Cho­que­quario, lost city in the clouds

Cho­que­quirao is truly the lost city of the In­cas and lit­tle sis­ter to the more well known Machu Picchu. Whilst this site is new to the tourist map, Gary Ziegler has been ex­plor­ing the area for over twenty years

Timeless Travels Magazine - - CONTENTS -

The first rays of morn­ing sun­light il­lu­mi­nate the great stone al­tar, stream­ing through a square open­ing over my head. “Inti ca­mac su­mac” chants the priest. Soaked in sweat, I fight the bind­ings hold­ing me to the stone as the grin­ning, loom­ing, scar­let-cloaked fig­ure slowly brings down a gleam­ing, blood­stained bronze knife to­ward my heav­ing chest. “Jefe, buenos dias - cafe” ? Star­tled sud­denly awake, I thank­fully greet a smil­ing Pan­cho, our camp cook hand­ing a cup of wake up cof­fee through the tent door. Whew - I make a silent oath to my­self to avoid the sec­ond round of Pis­cos that we had passed around the camp­fire last night.

We are on our way back to the mys­te­ri­ous and mag­nif­i­cent, moun­tain Inca city that has been the fo­cus of my re­search and ex­plo­rations in the re­mote cloud-forested An­des of Peru for many years and nu­mer­ous ex­pe­di­tions. I am trav­el­ling with an in­ter­est­ing group of ethno-botanists. Our ob­jec­tive is to iden­tify plants and trees that may have been in­tro­duced by the Inca res­i­dents and may still live on in the tan­gled veg­e­ta­tion sur­round­ing the re­cently cleared stone walls and build­ings.

There is al­ways some­thing more to learn at the Inca’s sec­ond Machu Picchu.

The Inca royal es­tate and cer­e­mo­nial com­plex, Cho­que­quirao is perched ma­jes­ti­cally at 9,800 feet of el­e­va­tion on a cloud-forested ridge of a glaciated 17,700 foot peak.

The tra­di­tion­ally sa­cred, Apuri­mac River, re­port­edly the long­est headwater source of the Ama­zon, roars through a deep canyon some 5000 feet be­low. The site lies 61 miles west of Cusco in the rugged, re­mote Vil­cabamba range of the Peru­vian An­des, far dis­tant from roads, trains and the tourist hordes that mob Cho­que­quirao’s fa­mous sis­ter es­tate, Machu Picchu.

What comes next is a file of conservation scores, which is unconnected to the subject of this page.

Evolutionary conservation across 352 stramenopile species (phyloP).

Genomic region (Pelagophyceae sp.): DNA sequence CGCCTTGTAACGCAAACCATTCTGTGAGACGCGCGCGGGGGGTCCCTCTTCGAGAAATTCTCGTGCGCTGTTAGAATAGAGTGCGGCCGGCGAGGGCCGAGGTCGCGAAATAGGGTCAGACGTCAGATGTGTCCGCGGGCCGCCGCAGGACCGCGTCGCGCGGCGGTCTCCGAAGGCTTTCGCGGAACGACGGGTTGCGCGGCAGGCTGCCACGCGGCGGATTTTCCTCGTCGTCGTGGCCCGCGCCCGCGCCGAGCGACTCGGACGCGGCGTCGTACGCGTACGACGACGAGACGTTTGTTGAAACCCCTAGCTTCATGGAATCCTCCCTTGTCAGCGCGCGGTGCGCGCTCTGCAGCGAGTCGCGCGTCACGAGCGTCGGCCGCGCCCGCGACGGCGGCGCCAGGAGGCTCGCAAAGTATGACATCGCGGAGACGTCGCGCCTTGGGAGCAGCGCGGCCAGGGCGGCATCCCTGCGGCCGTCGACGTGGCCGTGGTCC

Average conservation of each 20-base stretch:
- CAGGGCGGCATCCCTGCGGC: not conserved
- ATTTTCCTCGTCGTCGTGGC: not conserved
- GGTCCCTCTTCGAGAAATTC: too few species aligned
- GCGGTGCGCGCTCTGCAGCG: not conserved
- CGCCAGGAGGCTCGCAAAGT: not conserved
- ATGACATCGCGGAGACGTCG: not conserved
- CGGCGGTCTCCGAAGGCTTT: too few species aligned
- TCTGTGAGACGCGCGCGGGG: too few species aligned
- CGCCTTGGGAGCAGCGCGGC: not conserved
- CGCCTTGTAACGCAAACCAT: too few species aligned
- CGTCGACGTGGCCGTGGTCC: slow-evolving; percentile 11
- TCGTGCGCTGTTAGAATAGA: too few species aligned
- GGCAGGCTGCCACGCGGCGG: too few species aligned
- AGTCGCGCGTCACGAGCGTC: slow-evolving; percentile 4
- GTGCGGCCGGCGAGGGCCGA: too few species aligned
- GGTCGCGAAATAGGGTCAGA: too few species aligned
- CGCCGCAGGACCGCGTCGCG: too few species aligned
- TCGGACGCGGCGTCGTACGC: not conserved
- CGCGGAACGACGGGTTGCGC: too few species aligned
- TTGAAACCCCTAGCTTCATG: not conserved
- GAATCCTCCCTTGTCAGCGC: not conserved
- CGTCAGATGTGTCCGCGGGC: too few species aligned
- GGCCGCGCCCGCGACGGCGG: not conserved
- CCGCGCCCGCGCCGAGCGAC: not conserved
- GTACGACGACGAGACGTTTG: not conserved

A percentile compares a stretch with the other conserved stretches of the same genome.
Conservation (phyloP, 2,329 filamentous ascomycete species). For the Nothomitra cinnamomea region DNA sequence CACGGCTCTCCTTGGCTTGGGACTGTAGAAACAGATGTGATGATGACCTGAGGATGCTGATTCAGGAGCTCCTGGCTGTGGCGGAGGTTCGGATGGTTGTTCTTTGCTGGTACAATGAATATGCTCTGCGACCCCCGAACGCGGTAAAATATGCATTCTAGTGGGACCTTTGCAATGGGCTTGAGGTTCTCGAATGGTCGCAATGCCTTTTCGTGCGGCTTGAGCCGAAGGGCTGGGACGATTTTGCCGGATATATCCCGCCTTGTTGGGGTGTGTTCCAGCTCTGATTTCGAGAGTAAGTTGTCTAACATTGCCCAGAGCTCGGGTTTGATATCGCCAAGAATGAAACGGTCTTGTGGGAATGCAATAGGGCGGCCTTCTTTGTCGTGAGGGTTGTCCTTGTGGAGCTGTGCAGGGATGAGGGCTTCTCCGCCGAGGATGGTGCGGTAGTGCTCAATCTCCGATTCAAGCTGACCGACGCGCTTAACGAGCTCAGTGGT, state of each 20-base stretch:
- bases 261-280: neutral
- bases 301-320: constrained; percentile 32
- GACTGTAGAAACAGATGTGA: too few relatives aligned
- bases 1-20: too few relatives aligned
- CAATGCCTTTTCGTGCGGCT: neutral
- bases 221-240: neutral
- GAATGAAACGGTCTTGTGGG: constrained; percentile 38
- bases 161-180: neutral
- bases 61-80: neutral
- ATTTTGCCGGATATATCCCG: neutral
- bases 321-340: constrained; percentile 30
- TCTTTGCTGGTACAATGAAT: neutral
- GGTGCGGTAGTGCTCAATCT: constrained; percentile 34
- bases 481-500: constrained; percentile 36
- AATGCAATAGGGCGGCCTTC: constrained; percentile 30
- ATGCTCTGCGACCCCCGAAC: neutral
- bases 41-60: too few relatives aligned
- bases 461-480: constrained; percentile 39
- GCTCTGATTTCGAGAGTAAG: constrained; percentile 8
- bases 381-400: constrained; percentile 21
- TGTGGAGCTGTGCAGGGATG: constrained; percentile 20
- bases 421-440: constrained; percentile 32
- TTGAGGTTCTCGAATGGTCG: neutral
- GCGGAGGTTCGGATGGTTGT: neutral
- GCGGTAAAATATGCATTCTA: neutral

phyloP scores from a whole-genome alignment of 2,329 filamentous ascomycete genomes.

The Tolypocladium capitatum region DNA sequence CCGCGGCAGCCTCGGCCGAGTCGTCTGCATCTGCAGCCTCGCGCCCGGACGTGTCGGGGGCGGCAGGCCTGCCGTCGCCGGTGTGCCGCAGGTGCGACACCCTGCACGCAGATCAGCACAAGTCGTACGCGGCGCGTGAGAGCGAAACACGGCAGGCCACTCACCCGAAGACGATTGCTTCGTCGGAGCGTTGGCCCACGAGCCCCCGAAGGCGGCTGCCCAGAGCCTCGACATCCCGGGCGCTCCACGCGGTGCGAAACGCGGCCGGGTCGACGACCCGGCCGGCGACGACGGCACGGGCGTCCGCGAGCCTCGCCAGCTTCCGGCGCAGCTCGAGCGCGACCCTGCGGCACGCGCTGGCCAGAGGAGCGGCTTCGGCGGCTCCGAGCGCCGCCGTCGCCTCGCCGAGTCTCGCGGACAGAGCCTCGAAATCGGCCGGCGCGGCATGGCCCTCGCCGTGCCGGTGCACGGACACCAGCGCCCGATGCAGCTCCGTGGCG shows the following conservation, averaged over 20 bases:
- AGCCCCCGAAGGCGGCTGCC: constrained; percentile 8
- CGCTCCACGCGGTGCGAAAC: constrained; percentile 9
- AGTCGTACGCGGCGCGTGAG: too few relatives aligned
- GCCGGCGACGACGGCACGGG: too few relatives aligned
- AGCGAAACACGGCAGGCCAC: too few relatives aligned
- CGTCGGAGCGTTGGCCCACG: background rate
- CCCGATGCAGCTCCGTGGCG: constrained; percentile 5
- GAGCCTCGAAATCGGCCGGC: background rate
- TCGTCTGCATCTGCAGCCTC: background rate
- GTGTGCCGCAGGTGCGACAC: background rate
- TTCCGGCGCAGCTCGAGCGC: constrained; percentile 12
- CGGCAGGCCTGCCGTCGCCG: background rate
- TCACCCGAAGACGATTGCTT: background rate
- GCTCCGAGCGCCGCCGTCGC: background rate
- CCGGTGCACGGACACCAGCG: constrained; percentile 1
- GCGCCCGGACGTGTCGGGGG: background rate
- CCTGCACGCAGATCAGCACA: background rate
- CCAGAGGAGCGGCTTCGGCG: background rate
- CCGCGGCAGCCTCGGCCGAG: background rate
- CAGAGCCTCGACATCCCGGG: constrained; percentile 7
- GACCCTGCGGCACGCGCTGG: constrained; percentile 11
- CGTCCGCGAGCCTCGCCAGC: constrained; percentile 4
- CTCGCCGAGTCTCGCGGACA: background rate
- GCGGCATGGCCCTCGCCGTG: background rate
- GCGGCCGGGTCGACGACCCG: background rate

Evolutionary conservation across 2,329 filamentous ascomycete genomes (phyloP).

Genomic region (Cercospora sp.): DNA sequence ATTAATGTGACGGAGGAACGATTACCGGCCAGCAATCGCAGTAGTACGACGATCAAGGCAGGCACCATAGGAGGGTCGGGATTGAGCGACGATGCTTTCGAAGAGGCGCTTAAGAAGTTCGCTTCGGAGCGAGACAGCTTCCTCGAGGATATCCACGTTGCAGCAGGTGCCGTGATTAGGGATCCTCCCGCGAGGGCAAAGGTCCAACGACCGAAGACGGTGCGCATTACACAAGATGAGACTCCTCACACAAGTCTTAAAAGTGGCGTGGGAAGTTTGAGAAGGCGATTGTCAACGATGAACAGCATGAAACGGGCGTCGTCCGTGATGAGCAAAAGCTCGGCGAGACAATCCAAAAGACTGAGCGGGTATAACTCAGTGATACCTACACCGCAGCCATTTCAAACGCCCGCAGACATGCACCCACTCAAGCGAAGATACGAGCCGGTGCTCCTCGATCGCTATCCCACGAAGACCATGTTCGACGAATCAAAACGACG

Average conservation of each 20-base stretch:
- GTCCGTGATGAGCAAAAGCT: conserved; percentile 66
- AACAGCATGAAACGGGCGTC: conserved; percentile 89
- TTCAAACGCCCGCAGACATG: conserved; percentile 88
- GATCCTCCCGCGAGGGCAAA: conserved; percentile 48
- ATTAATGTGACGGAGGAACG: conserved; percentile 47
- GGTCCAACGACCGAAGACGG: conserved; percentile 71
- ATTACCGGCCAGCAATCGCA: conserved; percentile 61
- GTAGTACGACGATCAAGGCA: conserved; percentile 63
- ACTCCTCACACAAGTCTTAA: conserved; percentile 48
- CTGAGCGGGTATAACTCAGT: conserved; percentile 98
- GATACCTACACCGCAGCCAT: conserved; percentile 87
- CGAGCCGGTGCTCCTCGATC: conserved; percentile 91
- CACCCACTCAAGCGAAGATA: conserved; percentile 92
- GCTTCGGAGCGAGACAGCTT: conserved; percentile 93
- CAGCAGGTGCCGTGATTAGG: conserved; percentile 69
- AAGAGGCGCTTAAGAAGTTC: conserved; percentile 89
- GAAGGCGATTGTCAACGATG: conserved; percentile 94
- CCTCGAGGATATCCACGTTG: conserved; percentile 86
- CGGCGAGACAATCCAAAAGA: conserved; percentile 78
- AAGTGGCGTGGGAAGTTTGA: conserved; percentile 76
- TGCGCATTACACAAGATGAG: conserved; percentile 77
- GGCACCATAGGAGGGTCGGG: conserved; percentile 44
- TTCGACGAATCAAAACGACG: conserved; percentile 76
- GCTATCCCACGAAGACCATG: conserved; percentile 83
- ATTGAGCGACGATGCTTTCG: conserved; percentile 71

Lost city

Cho­que­quirao re­mains one of the great, re­ward­ing travel des­ti­na­tions of the Amer­i­cas which still re­tains some of the ex­cite­ment and dis­cov­ery ex­pe­ri­ence of the past.

It is a truly ‘lost city’ aban­doned some­time around 1572 when the hold­out last Inca ruler, Tu­pac Amaru was cap­tured in the dis­tant jun­gles, dragged back to Cusco and ex­e­cuted by Span­ish colo­nial author­i­ties. The an­cient houses, tem­ples, canals and walls were soon re­claimed by the silent, green, primeval for­est only to be re­dis­cov­ered and re­vealed in re­cent times. Lo­cated on the far, un­pop­u­lated and ge­o­graph­i­cally hos­tile side of the im­mense Apuri­mac Canyon, the re­gion re­mained dis­con­nected from the farms, vil­lages and roads of de­vel­op­ing Peru.

It is lit­tle known that Yale pro­fes­sor Hi­ram Bing­ham, the now fa­mous sci­en­tific dis­cov­erer of Machu Picchu in 1911, was inspired to launch his re­turn to Peru and ar­chae­o­log­i­cal ex­plo­rations af­ter a visit to Cho­que­quirao in 1909. Bing­ham vis­ited Cho­que­quirao twice, the sec­ond time with a crew of sur­vey­ors, car­tog­ra­phers and spe­cial­ists to pro­duce the first map and sci­en­tific de­scrip­tion.

Dur­ing the early 1990s, the Peru­vian gov­ern­ment took an in­ter­est, be­gin­ning